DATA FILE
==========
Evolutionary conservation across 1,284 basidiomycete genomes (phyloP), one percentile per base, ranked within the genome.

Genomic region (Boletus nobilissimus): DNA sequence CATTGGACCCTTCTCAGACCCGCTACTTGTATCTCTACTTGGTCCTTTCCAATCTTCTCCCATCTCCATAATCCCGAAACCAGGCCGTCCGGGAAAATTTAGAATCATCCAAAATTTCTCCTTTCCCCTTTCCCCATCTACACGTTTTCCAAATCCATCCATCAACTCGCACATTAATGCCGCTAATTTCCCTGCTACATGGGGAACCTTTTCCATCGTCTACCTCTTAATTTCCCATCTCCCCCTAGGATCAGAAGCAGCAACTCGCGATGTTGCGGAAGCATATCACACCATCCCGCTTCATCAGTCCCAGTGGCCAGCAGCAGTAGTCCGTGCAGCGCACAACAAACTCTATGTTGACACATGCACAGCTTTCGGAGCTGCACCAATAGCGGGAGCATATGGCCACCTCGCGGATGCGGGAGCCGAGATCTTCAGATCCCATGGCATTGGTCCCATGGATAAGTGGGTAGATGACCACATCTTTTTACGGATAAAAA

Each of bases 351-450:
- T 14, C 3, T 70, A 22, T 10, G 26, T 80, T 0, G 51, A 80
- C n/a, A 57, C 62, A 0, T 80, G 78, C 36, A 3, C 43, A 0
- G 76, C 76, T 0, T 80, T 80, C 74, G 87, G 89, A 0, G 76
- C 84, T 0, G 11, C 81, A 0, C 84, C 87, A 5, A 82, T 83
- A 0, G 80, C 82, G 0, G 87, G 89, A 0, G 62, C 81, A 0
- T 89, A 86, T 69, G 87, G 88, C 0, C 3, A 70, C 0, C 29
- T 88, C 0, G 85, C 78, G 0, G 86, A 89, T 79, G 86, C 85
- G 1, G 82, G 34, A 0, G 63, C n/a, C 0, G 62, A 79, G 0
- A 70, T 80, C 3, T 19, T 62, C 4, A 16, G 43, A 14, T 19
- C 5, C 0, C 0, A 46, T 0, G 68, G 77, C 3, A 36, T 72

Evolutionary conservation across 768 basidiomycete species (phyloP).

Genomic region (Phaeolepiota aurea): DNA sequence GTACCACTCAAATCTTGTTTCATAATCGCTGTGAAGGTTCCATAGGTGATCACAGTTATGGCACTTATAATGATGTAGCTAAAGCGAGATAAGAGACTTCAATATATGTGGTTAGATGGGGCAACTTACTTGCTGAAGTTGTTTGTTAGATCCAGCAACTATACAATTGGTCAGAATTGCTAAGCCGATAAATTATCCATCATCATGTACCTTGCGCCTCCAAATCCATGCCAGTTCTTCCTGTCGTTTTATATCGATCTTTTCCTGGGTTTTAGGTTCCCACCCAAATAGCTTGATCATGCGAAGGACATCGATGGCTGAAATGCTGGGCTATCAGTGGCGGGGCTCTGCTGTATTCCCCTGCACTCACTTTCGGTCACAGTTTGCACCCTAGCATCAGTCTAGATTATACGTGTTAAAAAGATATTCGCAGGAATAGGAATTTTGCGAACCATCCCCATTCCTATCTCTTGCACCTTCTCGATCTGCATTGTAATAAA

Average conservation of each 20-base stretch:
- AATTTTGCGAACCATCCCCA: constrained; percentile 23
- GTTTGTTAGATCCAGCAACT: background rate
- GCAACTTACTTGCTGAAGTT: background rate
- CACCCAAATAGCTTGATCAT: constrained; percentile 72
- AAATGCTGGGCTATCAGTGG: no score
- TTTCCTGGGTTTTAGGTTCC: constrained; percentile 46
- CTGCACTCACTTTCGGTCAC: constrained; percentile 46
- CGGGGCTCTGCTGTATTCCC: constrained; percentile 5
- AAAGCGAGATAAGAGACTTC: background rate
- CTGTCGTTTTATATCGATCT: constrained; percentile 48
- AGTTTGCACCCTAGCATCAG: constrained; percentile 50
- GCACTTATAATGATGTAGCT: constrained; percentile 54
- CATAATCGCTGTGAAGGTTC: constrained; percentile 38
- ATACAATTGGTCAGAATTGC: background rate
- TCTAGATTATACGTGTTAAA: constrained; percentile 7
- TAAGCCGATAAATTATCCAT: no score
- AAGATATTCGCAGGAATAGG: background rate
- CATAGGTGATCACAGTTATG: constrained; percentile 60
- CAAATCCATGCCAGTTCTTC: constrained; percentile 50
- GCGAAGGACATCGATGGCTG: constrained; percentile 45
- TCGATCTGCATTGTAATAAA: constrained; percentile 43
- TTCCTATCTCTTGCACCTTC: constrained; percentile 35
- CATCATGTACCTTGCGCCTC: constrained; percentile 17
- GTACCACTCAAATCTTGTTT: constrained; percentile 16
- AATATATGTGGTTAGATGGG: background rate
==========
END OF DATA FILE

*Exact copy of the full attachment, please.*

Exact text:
Evolutionary conservation across 1,284 basidiomycete genomes (phyloP), one percentile per base, ranked within the genome.

Genomic region (Boletus nobilissimus): DNA sequence CATTGGACCCTTCTCAGACCCGCTACTTGTATCTCTACTTGGTCCTTTCCAATCTTCTCCCATCTCCATAATCCCGAAACCAGGCCGTCCGGGAAAATTTAGAATCATCCAAAATTTCTCCTTTCCCCTTTCCCCATCTACACGTTTTCCAAATCCATCCATCAACTCGCACATTAATGCCGCTAATTTCCCTGCTACATGGGGAACCTTTTCCATCGTCTACCTCTTAATTTCCCATCTCCCCCTAGGATCAGAAGCAGCAACTCGCGATGTTGCGGAAGCATATCACACCATCCCGCTTCATCAGTCCCAGTGGCCAGCAGCAGTAGTCCGTGCAGCGCACAACAAACTCTATGTTGACACATGCACAGCTTTCGGAGCTGCACCAATAGCGGGAGCATATGGCCACCTCGCGGATGCGGGAGCCGAGATCTTCAGATCCCATGGCATTGGTCCCATGGATAAGTGGGTAGATGACCACATCTTTTTACGGATAAAAA

Each of bases 351-450:
- T 14, C 3, T 70, A 22, T 10, G 26, T 80, T 0, G 51, A 80
- C n/a, A 57, C 62, A 0, T 80, G 78, C 36, A 3, C 43, A 0
- G 76, C 76, T 0, T 80, T 80, C 74, G 87, G 89, A 0, G 76
- C 84, T 0, G 11, C 81, A 0, C 84, C 87, A 5, A 82, T 83
- A 0, G 80, C 82, G 0, G 87, G 89, A 0, G 62, C 81, A 0
- T 89, A 86, T 69, G 87, G 88, C 0, C 3, A 70, C 0, C 29
- T 88, C 0, G 85, C 78, G 0, G 86, A 89, T 79, G 86, C 85
- G 1, G 82, G 34, A 0, G 63, C n/a, C 0, G 62, A 79, G 0
- A 70, T 80, C 3, T 19, T 62, C 4, A 16, G 43, A 14, T 19
- C 5, C 0, C 0, A 46, T 0, G 68, G 77, C 3, A 36, T 72

Evolutionary conservation across 768 basidiomycete species (phyloP).

Genomic region (Phaeolepiota aurea): DNA sequence GTACCACTCAAATCTTGTTTCATAATCGCTGTGAAGGTTCCATAGGTGATCACAGTTATGGCACTTATAATGATGTAGCTAAAGCGAGATAAGAGACTTCAATATATGTGGTTAGATGGGGCAACTTACTTGCTGAAGTTGTTTGTTAGATCCAGCAACTATACAATTGGTCAGAATTGCTAAGCCGATAAATTATCCATCATCATGTACCTTGCGCCTCCAAATCCATGCCAGTTCTTCCTGTCGTTTTATATCGATCTTTTCCTGGGTTTTAGGTTCCCACCCAAATAGCTTGATCATGCGAAGGACATCGATGGCTGAAATGCTGGGCTATCAGTGGCGGGGCTCTGCTGTATTCCCCTGCACTCACTTTCGGTCACAGTTTGCACCCTAGCATCAGTCTAGATTATACGTGTTAAAAAGATATTCGCAGGAATAGGAATTTTGCGAACCATCCCCATTCCTATCTCTTGCACCTTCTCGATCTGCATTGTAATAAA

Average conservation of each 20-base stretch:
- AATTTTGCGAACCATCCCCA: constrained; percentile 23
- GTTTGTTAGATCCAGCAACT: background rate
- GCAACTTACTTGCTGAAGTT: background rate
- CACCCAAATAGCTTGATCAT: constrained; percentile 72
- AAATGCTGGGCTATCAGTGG: no score
- TTTCCTGGGTTTTAGGTTCC: constrained; percentile 46
- CTGCACTCACTTTCGGTCAC: constrained; percentile 46
- CGGGGCTCTGCTGTATTCCC: constrained; percentile 5
- AAAGCGAGATAAGAGACTTC: background rate
- CTGTCGTTTTATATCGATCT: constrained; percentile 48
- AGTTTGCACCCTAGCATCAG: constrained; percentile 50
- GCACTTATAATGATGTAGCT: constrained; percentile 54
- CATAATCGCTGTGAAGGTTC: constrained; percentile 38
- ATACAATTGGTCAGAATTGC: background rate
- TCTAGATTATACGTGTTAAA: constrained; percentile 7
- TAAGCCGATAAATTATCCAT: no score
- AAGATATTCGCAGGAATAGG: background rate
- CATAGGTGATCACAGTTATG: constrained; percentile 60
- CAAATCCATGCCAGTTCTTC: constrained; percentile 50
- GCGAAGGACATCGATGGCTG: constrained; percentile 45
- TCGATCTGCATTGTAATAAA: constrained; percentile 43
- TTCCTATCTCTTGCACCTTC: constrained; percentile 35
- CATCATGTACCTTGCGCCTC: constrained; percentile 17
- GTACCACTCAAATCTTGTTT: constrained; percentile 16
- AATATATGTGGTTAGATGGG: background rate